Whenever there is a conversation about children and communion eventually leads to the claim that children don’t understanding what communion is. Do any of us? Do we really have the ego to say we fully understand the workings of the Holy Spirit in something that has been central to the Christian practice of faith for centuries? Did the disciples have a clue what was being handed to them when Jesus gave the bread to them and invited them to take and eat and remember? Did the early church know fully the depth of the new covenant they had received and passed along to us when they shared in that cup? Will each of us, today, as we pull ourselves out of our seats and take the journey towards grace really know what it is that God is offering to us? Do we as a church fully get the justice that is reflected in the invitation that is given to everyone…. everyone?

I don’t understand it fully. I can’t explain what happens to everyone at the table and why. I’m continually surprised at it all. I hope that’s not a disappointment for you. But, I suspect that you don’t fully know either because how can you? How can we be so bold as to say, yep, I’ve got God’s grace all figured out, let me explain it to you. God doesn’t need our explaining. God needs us simply to participate and live into the grace and justice that has been extended to us.

So we continue to offer what we really don’t understand because somewhere, some how, we trust that we will be nourished. Probably because we have been nourished in the past by the mystery of what awaits us at this table. It feeds us equally, the rich and the poor. It nourishes deeply progressives and conservatives. Here the grieving are consoled. The lost find a place. Those who have felt separated from God are welcomed home – the best description of forgiveness of sin there is. The joyous are encouraged and empowered. Somehow, nourishment is given in body and soul and, sometimes, sometimes, it leads to dancing.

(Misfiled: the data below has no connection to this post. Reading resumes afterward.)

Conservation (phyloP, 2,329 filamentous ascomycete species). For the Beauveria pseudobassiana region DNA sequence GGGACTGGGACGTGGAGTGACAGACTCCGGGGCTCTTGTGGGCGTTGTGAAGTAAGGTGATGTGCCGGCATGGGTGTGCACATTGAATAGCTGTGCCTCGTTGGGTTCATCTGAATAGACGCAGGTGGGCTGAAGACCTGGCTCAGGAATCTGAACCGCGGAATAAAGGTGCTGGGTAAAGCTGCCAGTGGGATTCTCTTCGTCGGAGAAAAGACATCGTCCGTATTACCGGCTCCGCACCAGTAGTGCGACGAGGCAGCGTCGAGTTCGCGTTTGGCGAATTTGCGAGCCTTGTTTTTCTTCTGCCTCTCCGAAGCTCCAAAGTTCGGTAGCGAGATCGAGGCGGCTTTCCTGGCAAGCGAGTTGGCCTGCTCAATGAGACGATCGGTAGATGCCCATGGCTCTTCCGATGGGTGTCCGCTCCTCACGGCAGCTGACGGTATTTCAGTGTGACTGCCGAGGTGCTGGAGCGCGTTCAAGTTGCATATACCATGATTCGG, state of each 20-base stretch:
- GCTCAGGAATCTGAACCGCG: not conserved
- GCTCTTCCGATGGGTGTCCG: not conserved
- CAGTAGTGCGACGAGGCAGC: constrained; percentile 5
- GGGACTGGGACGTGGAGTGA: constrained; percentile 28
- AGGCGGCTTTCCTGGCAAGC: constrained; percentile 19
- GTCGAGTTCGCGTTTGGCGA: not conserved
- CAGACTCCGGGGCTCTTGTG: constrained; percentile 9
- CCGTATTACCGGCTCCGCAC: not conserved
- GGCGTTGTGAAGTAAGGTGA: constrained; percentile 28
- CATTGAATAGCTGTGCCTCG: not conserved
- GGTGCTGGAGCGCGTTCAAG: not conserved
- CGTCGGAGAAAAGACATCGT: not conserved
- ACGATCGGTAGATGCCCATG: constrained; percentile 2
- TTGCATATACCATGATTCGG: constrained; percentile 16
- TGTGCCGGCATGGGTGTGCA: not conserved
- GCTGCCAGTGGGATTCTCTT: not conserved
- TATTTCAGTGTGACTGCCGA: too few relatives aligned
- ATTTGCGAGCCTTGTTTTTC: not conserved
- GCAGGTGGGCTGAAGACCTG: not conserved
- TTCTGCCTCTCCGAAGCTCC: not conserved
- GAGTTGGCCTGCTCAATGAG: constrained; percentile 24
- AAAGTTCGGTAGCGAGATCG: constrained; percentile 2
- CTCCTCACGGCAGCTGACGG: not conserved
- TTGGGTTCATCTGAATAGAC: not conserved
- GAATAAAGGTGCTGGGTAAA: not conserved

At our Wednesday night service, I asked those in attendance to think about a powerful memory they had of communion and when I asked them to share what it was like, someone said, “magic.” Do you know what the definition of “magic” is? Webster defines it as “the power of apparently influencing the course of events by using mysterious or supernatural forces.”

I’d say there was a little bit of magic going on the day that young girl danced back to her seat after she had been nourished at the table. I like to hope that she took that dance out into the world with her that day to let the supernatural force of God’s goodness within her influence the course of events in her life and the world around her. My prayer today is that some of that magic will happen to us as well for the nourishment of God awaits us. Amen.